Office Christmas Party
Another reminder that allowing your cast to madly improvise instead of actually providing a coherent script with a scintilla of inherent logic often leads to…
Michael Moore's "Bowling for Columbine," a documentary that is both hilarious and sorrowful, is like a two-hour version of that anecdote. We live in a nation of millions of handguns, but that isn't really what bothers Moore. What bothers him is that we so frequently shoot them at one another. Canada has a similar ratio of guns to citizens, but a 10th of the shooting deaths. What makes us kill so many times more fellow citizens than is the case in other developed nations? Moore, the jolly populist rabble-rouser, explains that he's a former sharpshooting instructor and a lifelong member of the National Rifle Association. No doubt this is true, but Moore has moved on from his early fondness for guns. In "Bowling for Columbine," however, he is not so sure of the answers as in the popular "Roger & Me," a film in which he knew who the bad guys were, and why. Here he asks questions he can't answer, such as why we as a nation seem so afraid, so in need of the reassurance of guns. Noting that we treasure urban legends designed to make us fearful of strangers, Moore notices how TV news focuses on local violence ("If it bleeds, it leads") and says that while the murder rate is down 20 percent in America, TV coverage of violent crime is up 600 percent. Despite paranoia that has all but sidetracked the childhood custom of trick or treat, Moore points out that in fact no razor blades have ever been found in Halloween apples.
Moore's thoughtfulness doesn't inhibit the sensational set-pieces he devises to illustrate his concern. He returns several times to Columbine High School, at one point showing horrifying security-camera footage of the massacre. And Columbine inspires one of the great confrontations in a career devoted to radical grandstanding. Moore introduces us to two of the students wounded at Columbine, both still with bullets in their bodies. He explains that all of the Columbine bullets were freely sold to the teenage killers by Kmart, at 17 cents apiece. And then he takes the two victims to Kmart headquarters to return the bullets for a refund.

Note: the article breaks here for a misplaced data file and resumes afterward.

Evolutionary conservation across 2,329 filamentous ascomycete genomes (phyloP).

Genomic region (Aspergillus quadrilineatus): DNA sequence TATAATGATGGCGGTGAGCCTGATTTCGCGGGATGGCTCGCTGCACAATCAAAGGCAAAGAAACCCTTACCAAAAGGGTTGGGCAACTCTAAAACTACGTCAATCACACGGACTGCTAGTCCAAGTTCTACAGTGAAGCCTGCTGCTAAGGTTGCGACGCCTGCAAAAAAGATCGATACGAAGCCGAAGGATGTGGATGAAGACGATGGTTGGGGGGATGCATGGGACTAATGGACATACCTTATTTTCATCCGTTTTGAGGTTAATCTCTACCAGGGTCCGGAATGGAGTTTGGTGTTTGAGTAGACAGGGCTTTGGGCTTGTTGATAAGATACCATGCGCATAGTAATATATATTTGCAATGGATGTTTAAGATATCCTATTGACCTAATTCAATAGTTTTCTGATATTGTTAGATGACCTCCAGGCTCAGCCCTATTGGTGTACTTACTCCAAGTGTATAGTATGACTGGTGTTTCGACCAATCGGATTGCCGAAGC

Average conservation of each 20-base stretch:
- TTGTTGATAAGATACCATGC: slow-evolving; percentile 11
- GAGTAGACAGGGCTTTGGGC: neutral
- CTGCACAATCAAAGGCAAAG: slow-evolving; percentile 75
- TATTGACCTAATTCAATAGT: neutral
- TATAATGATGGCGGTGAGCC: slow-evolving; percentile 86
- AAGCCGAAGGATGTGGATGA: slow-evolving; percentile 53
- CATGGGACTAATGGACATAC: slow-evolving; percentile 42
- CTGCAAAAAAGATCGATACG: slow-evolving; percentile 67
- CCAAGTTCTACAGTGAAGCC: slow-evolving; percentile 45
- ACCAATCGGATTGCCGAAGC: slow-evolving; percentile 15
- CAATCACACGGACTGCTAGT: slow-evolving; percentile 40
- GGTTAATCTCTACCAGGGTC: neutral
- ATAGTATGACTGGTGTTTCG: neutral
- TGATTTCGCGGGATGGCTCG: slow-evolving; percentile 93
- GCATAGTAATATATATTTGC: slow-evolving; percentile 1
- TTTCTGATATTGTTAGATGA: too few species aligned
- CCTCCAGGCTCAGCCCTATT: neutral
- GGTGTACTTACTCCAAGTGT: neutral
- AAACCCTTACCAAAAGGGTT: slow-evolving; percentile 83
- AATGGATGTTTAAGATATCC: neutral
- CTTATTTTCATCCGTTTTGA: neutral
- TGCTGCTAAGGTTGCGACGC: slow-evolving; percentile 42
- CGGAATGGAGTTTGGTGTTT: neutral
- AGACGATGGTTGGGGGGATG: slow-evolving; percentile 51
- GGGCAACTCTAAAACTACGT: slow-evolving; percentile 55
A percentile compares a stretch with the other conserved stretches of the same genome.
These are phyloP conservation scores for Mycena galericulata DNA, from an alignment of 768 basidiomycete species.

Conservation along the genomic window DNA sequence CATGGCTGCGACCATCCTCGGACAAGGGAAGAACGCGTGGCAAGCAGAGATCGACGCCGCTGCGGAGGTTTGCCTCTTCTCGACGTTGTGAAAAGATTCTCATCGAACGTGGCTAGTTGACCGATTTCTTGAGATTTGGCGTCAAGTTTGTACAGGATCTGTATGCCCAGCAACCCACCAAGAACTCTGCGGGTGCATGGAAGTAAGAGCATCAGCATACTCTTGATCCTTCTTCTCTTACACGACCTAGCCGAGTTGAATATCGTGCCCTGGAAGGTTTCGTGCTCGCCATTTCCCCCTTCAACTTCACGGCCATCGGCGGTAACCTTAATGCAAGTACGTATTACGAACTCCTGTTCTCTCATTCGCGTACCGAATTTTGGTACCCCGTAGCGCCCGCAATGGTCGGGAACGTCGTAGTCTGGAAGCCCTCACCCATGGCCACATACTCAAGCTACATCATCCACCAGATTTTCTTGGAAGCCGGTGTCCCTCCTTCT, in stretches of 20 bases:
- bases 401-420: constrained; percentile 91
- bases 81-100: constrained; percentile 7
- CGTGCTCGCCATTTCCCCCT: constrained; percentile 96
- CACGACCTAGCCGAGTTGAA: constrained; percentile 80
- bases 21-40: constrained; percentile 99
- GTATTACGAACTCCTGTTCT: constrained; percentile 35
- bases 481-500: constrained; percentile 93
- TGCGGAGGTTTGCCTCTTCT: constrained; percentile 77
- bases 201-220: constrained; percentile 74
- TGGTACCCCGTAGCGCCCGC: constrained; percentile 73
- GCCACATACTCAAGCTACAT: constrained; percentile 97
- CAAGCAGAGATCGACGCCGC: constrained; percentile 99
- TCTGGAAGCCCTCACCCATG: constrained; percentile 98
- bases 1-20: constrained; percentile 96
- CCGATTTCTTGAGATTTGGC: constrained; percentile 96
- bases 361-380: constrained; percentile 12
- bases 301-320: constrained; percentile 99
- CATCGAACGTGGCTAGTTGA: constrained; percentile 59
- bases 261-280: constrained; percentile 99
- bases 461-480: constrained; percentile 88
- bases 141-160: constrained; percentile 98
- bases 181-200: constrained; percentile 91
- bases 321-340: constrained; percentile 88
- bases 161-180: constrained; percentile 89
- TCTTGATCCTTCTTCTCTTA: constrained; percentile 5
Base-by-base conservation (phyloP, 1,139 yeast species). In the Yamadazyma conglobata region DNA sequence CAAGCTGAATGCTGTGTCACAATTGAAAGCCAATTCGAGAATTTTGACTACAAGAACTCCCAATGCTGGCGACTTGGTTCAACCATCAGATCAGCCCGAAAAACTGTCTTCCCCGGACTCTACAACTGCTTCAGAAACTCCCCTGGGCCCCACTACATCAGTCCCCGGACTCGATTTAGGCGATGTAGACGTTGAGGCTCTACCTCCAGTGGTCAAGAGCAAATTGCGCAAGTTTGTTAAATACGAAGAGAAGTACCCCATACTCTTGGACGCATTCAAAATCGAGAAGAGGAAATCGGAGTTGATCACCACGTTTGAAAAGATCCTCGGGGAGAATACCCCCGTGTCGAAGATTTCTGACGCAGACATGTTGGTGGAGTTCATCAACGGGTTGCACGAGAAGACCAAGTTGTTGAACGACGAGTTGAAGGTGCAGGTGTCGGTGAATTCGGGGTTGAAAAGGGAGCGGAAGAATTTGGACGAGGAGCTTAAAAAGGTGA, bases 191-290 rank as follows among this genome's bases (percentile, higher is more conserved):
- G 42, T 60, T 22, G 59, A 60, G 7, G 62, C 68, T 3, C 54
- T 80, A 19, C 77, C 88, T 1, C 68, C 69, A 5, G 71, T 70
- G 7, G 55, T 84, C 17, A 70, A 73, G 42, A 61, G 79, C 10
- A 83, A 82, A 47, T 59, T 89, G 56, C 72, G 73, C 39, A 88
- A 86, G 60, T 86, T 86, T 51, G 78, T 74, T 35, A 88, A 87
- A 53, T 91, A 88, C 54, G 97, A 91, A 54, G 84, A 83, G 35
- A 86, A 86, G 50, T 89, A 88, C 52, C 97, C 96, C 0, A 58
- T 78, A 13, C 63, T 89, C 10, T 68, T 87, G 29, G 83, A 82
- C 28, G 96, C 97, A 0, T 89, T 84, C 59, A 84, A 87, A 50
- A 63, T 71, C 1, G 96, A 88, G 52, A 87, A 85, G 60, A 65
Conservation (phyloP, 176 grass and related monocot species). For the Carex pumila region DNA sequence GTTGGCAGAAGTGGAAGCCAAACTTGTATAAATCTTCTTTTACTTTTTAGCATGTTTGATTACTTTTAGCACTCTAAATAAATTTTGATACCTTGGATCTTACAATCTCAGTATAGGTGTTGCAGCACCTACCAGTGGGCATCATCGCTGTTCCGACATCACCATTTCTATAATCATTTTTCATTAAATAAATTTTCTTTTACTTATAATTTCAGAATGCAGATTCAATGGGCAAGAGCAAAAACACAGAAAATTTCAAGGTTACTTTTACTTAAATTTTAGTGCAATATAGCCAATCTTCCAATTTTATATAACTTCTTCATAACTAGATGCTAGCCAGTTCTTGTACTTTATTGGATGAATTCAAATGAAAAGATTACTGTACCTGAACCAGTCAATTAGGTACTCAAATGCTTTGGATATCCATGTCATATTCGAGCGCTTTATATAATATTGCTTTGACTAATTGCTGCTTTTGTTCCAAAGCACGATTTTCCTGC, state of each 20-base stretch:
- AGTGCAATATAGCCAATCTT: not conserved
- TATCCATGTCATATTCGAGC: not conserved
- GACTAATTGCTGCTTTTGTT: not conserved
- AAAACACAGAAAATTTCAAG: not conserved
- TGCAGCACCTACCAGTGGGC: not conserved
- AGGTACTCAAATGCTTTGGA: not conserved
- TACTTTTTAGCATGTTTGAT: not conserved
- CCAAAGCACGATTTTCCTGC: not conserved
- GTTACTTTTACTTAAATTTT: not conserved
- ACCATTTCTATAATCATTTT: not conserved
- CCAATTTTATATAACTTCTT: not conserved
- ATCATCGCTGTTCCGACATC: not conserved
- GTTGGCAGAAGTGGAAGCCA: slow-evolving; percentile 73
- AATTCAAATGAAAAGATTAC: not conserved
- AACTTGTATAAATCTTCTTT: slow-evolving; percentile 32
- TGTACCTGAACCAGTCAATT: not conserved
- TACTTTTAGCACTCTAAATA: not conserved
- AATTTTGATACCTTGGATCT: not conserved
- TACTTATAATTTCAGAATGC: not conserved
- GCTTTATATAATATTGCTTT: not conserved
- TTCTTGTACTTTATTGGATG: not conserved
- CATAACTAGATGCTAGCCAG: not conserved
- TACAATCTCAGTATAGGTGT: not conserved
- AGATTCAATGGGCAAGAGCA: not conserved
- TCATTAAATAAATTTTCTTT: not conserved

This is brilliant theater and would seem to be unanswerable for the hapless Kmart public relations spokespeople, who fidget and evade in front of Moore's merciless camera. But then, on Moore's third visit to headquarters, he is told that Kmart will agree to completely phase out the sale of ammunition. "We've won," says Moore, not believing it. "This has never happened before." For once, he's at a loss for words.
The movie is a mosaic of Moore confrontations and supplementary footage. One moment that cuts to the core is from a standup routine by Chris Rock, who suggests that our problem could be solved by simply increasing the price of bullets--taxing them like cigarettes. Instead of 17 cents apiece, why not $5,000? "At that price," he speculates, "you'd have a lot fewer innocent bystanders being shot." Moore buys a Map to the Stars' Homes to find where Charlton Heston lives, rings the bell on his gate, and is invited back for an interview. But Heston clearly knows nothing of Moore's track record, and his answers to Moore's questions are borderline pathetic. Heston recently announced he has symptoms associated with Alzheimer's disease, but there is no indication in this footage that he is senile; it's simply that he cannot explain why he, as a man living behind a gate in a protected neighborhood, with security patrols, who has never felt himself threatened, needs a loaded gun in the house. Heston is equally unhelpful when asked if he thinks it was a good idea for him to speak at an NRA rally in Denver 10 days after Columbine. He seems to think it was all a matter of scheduling.
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